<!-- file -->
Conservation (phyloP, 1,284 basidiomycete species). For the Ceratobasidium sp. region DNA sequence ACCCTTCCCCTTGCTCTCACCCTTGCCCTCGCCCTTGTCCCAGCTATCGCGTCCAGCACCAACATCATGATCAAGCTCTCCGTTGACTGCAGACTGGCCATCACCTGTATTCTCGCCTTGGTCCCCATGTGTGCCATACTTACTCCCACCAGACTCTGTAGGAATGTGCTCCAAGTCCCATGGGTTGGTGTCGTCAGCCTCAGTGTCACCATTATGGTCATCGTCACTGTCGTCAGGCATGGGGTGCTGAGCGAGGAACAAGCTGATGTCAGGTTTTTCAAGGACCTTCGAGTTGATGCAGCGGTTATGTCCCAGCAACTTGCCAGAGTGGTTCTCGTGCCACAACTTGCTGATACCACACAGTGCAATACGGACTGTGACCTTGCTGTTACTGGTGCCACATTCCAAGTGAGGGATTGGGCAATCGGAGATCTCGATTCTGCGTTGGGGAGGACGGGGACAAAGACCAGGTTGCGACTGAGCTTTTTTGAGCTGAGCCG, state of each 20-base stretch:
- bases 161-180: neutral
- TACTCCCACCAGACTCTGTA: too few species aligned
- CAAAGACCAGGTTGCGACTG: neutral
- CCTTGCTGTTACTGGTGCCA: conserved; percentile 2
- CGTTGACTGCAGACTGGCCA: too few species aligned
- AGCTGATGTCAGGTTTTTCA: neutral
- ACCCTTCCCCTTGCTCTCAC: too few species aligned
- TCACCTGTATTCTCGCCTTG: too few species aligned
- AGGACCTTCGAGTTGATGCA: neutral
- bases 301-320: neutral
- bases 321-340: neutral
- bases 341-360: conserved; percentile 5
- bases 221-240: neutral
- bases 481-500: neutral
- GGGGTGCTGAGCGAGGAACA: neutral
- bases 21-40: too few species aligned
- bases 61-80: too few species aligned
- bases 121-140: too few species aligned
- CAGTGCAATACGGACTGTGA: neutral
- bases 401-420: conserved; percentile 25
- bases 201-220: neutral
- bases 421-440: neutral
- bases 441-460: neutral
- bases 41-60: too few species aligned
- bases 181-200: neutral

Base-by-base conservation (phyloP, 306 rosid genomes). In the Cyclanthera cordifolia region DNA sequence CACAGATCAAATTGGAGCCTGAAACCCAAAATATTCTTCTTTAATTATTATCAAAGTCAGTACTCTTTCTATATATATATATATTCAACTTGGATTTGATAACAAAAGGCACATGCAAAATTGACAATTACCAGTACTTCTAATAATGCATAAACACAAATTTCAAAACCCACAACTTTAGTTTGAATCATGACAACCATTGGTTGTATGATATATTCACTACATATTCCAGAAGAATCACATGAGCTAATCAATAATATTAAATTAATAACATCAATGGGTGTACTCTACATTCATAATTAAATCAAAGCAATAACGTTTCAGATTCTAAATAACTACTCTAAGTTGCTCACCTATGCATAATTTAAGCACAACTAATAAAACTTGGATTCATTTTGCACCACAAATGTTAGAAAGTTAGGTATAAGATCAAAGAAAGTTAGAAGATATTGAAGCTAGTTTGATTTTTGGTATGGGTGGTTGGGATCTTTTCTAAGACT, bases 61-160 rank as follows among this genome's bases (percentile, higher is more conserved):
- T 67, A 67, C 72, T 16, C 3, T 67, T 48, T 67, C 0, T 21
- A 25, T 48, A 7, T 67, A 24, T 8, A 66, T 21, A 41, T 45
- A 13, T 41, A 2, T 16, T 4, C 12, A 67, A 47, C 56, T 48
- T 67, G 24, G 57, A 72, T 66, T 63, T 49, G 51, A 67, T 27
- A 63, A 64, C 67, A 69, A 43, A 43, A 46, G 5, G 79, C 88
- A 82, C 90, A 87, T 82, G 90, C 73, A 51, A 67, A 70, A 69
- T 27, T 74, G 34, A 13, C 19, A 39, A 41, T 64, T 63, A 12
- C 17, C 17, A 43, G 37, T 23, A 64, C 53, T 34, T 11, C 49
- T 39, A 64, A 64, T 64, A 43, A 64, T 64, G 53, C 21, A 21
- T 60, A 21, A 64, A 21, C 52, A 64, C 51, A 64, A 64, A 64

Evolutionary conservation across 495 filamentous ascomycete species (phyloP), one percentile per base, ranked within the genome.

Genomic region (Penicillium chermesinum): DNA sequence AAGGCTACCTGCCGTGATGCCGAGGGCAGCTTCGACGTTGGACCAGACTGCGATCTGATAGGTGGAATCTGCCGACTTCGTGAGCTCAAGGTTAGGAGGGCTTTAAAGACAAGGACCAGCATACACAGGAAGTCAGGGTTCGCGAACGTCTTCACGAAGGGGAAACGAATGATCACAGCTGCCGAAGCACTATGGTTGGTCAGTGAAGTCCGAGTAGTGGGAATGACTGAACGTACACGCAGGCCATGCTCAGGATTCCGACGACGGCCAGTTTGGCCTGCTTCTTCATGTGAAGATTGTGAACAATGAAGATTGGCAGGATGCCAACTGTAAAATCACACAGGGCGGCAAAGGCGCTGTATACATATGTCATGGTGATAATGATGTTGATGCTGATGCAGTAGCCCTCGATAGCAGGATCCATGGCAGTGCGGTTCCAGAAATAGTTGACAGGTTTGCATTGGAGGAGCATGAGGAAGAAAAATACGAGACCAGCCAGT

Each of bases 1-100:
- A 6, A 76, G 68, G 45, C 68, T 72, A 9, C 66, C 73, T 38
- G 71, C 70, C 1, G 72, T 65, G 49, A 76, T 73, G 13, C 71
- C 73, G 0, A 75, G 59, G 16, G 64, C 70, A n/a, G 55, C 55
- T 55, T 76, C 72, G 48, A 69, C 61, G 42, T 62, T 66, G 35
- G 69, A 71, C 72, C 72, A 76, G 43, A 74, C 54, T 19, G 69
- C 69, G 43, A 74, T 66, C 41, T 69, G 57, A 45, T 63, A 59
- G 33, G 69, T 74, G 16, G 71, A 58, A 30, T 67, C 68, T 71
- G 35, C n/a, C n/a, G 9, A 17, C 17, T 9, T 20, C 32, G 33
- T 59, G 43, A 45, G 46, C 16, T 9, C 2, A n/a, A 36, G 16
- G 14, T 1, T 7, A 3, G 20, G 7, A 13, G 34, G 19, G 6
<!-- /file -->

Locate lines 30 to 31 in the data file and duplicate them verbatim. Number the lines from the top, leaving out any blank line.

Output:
- A 13, T 41, A 2, T 16, T 4, C 12, A 67, A 47, C 56, T 48
- T 67, G 24, G 57, A 72, T 66, T 63, T 49, G 51, A 67, T 27